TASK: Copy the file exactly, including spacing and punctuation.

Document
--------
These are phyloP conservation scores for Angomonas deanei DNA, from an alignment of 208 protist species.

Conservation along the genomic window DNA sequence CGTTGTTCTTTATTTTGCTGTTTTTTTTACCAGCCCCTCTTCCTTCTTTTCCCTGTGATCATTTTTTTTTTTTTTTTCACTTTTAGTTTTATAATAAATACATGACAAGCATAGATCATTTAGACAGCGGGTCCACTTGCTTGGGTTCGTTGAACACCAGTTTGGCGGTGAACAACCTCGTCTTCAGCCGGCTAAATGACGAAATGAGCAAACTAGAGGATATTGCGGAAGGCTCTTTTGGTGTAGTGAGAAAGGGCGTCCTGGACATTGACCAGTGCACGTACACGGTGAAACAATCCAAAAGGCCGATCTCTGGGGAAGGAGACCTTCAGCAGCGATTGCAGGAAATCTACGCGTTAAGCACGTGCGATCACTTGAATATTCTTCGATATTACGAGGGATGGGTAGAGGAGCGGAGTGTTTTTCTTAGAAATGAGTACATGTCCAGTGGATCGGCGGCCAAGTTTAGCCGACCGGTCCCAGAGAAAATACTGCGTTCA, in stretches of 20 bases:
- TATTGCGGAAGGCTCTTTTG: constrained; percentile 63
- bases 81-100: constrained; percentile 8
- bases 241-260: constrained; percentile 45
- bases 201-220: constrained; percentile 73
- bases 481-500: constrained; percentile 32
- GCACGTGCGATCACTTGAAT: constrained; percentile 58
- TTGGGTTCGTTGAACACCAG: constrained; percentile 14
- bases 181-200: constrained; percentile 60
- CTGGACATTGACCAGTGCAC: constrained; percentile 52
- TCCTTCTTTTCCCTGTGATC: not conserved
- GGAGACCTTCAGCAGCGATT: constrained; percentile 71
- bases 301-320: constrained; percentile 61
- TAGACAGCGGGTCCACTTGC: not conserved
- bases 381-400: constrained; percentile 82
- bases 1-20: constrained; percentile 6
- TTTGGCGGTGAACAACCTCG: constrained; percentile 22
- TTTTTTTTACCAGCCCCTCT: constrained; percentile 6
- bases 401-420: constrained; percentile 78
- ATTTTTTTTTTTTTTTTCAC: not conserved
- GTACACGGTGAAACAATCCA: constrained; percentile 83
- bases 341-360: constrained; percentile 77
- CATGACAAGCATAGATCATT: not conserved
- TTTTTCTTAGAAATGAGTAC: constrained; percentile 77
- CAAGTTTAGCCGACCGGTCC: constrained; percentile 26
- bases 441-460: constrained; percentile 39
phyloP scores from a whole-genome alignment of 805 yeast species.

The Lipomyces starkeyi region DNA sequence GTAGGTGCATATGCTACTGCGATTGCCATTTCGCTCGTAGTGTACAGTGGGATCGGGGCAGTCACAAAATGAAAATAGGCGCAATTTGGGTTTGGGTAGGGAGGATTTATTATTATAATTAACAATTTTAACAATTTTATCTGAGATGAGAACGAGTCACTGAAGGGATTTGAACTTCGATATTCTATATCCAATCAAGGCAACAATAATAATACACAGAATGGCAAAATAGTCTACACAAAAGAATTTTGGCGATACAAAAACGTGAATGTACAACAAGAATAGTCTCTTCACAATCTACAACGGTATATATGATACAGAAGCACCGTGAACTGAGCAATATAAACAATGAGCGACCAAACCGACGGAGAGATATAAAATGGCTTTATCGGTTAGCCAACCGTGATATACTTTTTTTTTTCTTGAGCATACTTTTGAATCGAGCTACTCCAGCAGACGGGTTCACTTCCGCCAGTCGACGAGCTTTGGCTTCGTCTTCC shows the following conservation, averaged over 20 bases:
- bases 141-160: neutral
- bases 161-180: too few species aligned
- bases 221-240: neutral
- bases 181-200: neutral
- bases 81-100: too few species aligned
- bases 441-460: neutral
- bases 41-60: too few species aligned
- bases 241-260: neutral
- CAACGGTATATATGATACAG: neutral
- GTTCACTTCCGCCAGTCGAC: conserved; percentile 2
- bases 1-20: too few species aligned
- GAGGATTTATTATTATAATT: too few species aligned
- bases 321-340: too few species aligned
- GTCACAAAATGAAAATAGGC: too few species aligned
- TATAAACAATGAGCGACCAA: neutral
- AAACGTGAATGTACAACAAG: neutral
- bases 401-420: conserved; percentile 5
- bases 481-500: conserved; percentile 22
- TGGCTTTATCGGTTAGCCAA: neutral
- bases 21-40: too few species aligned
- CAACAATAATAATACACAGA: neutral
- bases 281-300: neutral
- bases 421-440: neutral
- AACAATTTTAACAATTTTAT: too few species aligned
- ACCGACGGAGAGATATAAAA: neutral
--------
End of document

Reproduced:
These are phyloP conservation scores for Angomonas deanei DNA, from an alignment of 208 protist species.

Conservation along the genomic window DNA sequence CGTTGTTCTTTATTTTGCTGTTTTTTTTACCAGCCCCTCTTCCTTCTTTTCCCTGTGATCATTTTTTTTTTTTTTTTCACTTTTAGTTTTATAATAAATACATGACAAGCATAGATCATTTAGACAGCGGGTCCACTTGCTTGGGTTCGTTGAACACCAGTTTGGCGGTGAACAACCTCGTCTTCAGCCGGCTAAATGACGAAATGAGCAAACTAGAGGATATTGCGGAAGGCTCTTTTGGTGTAGTGAGAAAGGGCGTCCTGGACATTGACCAGTGCACGTACACGGTGAAACAATCCAAAAGGCCGATCTCTGGGGAAGGAGACCTTCAGCAGCGATTGCAGGAAATCTACGCGTTAAGCACGTGCGATCACTTGAATATTCTTCGATATTACGAGGGATGGGTAGAGGAGCGGAGTGTTTTTCTTAGAAATGAGTACATGTCCAGTGGATCGGCGGCCAAGTTTAGCCGACCGGTCCCAGAGAAAATACTGCGTTCA, in stretches of 20 bases:
- TATTGCGGAAGGCTCTTTTG: constrained; percentile 63
- bases 81-100: constrained; percentile 8
- bases 241-260: constrained; percentile 45
- bases 201-220: constrained; percentile 73
- bases 481-500: constrained; percentile 32
- GCACGTGCGATCACTTGAAT: constrained; percentile 58
- TTGGGTTCGTTGAACACCAG: constrained; percentile 14
- bases 181-200: constrained; percentile 60
- CTGGACATTGACCAGTGCAC: constrained; percentile 52
- TCCTTCTTTTCCCTGTGATC: not conserved
- GGAGACCTTCAGCAGCGATT: constrained; percentile 71
- bases 301-320: constrained; percentile 61
- TAGACAGCGGGTCCACTTGC: not conserved
- bases 381-400: constrained; percentile 82
- bases 1-20: constrained; percentile 6
- TTTGGCGGTGAACAACCTCG: constrained; percentile 22
- TTTTTTTTACCAGCCCCTCT: constrained; percentile 6
- bases 401-420: constrained; percentile 78
- ATTTTTTTTTTTTTTTTCAC: not conserved
- GTACACGGTGAAACAATCCA: constrained; percentile 83
- bases 341-360: constrained; percentile 77
- CATGACAAGCATAGATCATT: not conserved
- TTTTTCTTAGAAATGAGTAC: constrained; percentile 77
- CAAGTTTAGCCGACCGGTCC: constrained; percentile 26
- bases 441-460: constrained; percentile 39
phyloP scores from a whole-genome alignment of 805 yeast species.

The Lipomyces starkeyi region DNA sequence GTAGGTGCATATGCTACTGCGATTGCCATTTCGCTCGTAGTGTACAGTGGGATCGGGGCAGTCACAAAATGAAAATAGGCGCAATTTGGGTTTGGGTAGGGAGGATTTATTATTATAATTAACAATTTTAACAATTTTATCTGAGATGAGAACGAGTCACTGAAGGGATTTGAACTTCGATATTCTATATCCAATCAAGGCAACAATAATAATACACAGAATGGCAAAATAGTCTACACAAAAGAATTTTGGCGATACAAAAACGTGAATGTACAACAAGAATAGTCTCTTCACAATCTACAACGGTATATATGATACAGAAGCACCGTGAACTGAGCAATATAAACAATGAGCGACCAAACCGACGGAGAGATATAAAATGGCTTTATCGGTTAGCCAACCGTGATATACTTTTTTTTTTCTTGAGCATACTTTTGAATCGAGCTACTCCAGCAGACGGGTTCACTTCCGCCAGTCGACGAGCTTTGGCTTCGTCTTCC shows the following conservation, averaged over 20 bases:
- bases 141-160: neutral
- bases 161-180: too few species aligned
- bases 221-240: neutral
- bases 181-200: neutral
- bases 81-100: too few species aligned
- bases 441-460: neutral
- bases 41-60: too few species aligned
- bases 241-260: neutral
- CAACGGTATATATGATACAG: neutral
- GTTCACTTCCGCCAGTCGAC: conserved; percentile 2
- bases 1-20: too few species aligned
- GAGGATTTATTATTATAATT: too few species aligned
- bases 321-340: too few species aligned
- GTCACAAAATGAAAATAGGC: too few species aligned
- TATAAACAATGAGCGACCAA: neutral
- AAACGTGAATGTACAACAAG: neutral
- bases 401-420: conserved; percentile 5
- bases 481-500: conserved; percentile 22
- TGGCTTTATCGGTTAGCCAA: neutral
- bases 21-40: too few species aligned
- CAACAATAATAATACACAGA: neutral
- bases 281-300: neutral
- bases 421-440: neutral
- AACAATTTTAACAATTTTAT: too few species aligned
- ACCGACGGAGAGATATAAAA: neutral